Thanks, Puerto Princesa.

Puerto Princesa is sugar and spice and everything nice — a fitting description for the city that was once a port named after a princess.

In a place where tourism has become a huge industry, people are generally genial, well-mannered, courteous and attentive, yet they have a sense of personal space. It feels nice and safe wandering around its clean streets or riding a trike to nearby ecotourism sites. Did I mention that Puerto Princesa is actually carbon negative and the first city in Southeast Asia to be declared as carbon-neutral by the Intergovernmental Panel on Climate Change (IPCC)?

We sampled coffee and cake at a local coffee shop named Itoy’s. It’s a fine place to just sit and go slow.

We also discovered that lamayo is another way of enjoying danggit fish. Lamayo is a marination style like “tapa” here in the north. The result is so unlike salty dried danggit. I love it that I am able to feel the texture of the tasty flesh of lamayo.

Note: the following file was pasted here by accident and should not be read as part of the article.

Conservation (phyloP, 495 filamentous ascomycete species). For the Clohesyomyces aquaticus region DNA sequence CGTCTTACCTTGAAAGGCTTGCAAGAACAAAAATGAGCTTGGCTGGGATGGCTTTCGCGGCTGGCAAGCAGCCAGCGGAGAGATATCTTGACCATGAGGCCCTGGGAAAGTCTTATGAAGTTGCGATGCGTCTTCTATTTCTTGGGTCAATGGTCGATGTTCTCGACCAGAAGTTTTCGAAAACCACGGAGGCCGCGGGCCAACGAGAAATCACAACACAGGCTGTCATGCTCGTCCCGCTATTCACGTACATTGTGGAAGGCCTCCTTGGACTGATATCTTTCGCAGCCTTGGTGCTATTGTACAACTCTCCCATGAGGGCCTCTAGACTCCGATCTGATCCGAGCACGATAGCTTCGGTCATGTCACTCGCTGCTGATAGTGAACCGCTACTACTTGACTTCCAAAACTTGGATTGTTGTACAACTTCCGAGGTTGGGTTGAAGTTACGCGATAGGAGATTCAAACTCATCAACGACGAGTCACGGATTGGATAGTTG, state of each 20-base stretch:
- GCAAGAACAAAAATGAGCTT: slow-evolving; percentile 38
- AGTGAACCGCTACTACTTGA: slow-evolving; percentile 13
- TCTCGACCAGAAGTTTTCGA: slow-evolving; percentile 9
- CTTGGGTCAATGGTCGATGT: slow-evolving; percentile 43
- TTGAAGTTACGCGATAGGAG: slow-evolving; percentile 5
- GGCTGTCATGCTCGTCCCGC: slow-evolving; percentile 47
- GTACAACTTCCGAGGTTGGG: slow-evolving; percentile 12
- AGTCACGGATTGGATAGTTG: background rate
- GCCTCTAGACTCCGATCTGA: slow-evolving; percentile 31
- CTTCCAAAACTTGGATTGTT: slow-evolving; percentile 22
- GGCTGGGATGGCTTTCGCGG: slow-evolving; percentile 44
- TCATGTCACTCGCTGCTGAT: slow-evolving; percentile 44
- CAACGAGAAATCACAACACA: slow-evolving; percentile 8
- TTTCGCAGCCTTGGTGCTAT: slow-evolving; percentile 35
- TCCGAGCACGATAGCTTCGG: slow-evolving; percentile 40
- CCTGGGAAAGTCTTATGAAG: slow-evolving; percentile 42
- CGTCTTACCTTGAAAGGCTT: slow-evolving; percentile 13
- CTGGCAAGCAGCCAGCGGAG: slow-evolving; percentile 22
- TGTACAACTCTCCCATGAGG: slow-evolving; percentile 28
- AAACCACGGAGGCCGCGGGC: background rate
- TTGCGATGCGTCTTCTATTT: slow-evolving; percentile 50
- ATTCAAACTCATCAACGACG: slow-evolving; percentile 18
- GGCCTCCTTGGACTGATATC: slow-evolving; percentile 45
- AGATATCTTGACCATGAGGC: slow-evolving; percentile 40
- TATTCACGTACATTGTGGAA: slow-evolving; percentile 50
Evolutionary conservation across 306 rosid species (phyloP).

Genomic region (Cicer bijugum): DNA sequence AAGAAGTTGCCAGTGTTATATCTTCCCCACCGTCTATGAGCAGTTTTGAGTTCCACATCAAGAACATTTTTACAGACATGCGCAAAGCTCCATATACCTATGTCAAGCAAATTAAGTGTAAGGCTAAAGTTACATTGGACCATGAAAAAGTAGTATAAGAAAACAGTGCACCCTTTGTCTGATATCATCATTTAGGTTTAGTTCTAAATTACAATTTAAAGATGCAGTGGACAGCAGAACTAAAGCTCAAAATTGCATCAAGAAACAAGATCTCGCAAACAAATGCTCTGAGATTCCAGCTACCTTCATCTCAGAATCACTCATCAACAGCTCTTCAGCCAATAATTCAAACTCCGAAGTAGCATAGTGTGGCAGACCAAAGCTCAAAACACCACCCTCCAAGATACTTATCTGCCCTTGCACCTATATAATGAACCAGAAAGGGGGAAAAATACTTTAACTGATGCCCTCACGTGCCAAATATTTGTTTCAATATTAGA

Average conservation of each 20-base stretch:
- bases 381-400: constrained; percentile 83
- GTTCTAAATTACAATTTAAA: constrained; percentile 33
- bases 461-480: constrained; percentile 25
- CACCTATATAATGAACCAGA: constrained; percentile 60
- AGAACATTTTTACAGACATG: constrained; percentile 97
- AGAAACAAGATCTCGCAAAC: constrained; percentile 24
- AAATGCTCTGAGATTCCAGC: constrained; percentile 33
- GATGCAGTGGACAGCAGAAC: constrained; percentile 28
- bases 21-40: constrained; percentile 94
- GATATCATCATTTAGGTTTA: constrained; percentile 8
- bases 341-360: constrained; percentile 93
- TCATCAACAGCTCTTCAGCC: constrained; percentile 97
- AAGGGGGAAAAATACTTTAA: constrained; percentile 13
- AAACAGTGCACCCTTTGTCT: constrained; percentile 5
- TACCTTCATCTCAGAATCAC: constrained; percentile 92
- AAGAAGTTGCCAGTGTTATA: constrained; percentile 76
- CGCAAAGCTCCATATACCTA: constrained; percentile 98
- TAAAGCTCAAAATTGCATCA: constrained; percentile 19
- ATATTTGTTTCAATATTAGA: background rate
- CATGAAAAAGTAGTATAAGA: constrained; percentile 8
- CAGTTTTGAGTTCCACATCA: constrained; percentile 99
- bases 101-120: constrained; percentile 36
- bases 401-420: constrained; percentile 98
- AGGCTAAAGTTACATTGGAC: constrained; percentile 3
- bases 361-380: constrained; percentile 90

Having opened its doors to settlers from other regions, Puerto Princesa is multi-cultural. Proof is its unique cuisine — a melting pot of flavors. I’ve seen Ilocano dishes like pinakbet and kilawing kambing in some restaurant menus.

One of the boys bought a kilo of lechon supposedly done the Cebuano way, such a sweet gesture. Still chasing my best lechon.

The skin was not crisp by the time we ate it at the hotel. The juicy and tender meat was a consolation. Always somewhat salty, Cebu lechon is far from my ideal lechon.

There is quite an abundance of cashew nuts in Puerto Princesa. You can find the roasted kind in souvenir stores or in markets. I got yummy cashew tarts, not the kind with very thick floury crusts you’d find at groceries in the north. Theirs are old-fashioned in a good way.

I skipped other places like Iwahig and the butterfly farm for the future. If and when I go back, I’m hoping to see that the next mayor will be as persistent as Mayor Edward Hagedorn, who’s in his last term of office. He is the knight in shining armor that has fought Princesa’s plunderers and polluters.

Photographed by Blauearth © Blauearth™ All Rights Reserved

You may want to read my prevoius posts on Puerto Princesa.

Lunch at Ka Inatô
The Crocodile Farm
Irawan Eco Park
Dinner at Ka Lui
Quintessential Palawan
Quintessential Palawan: Part 2
Exotic Dinner at Kinabuchs
Pass the sunscreen (Honda Bay)
Chao long sa chaolongan

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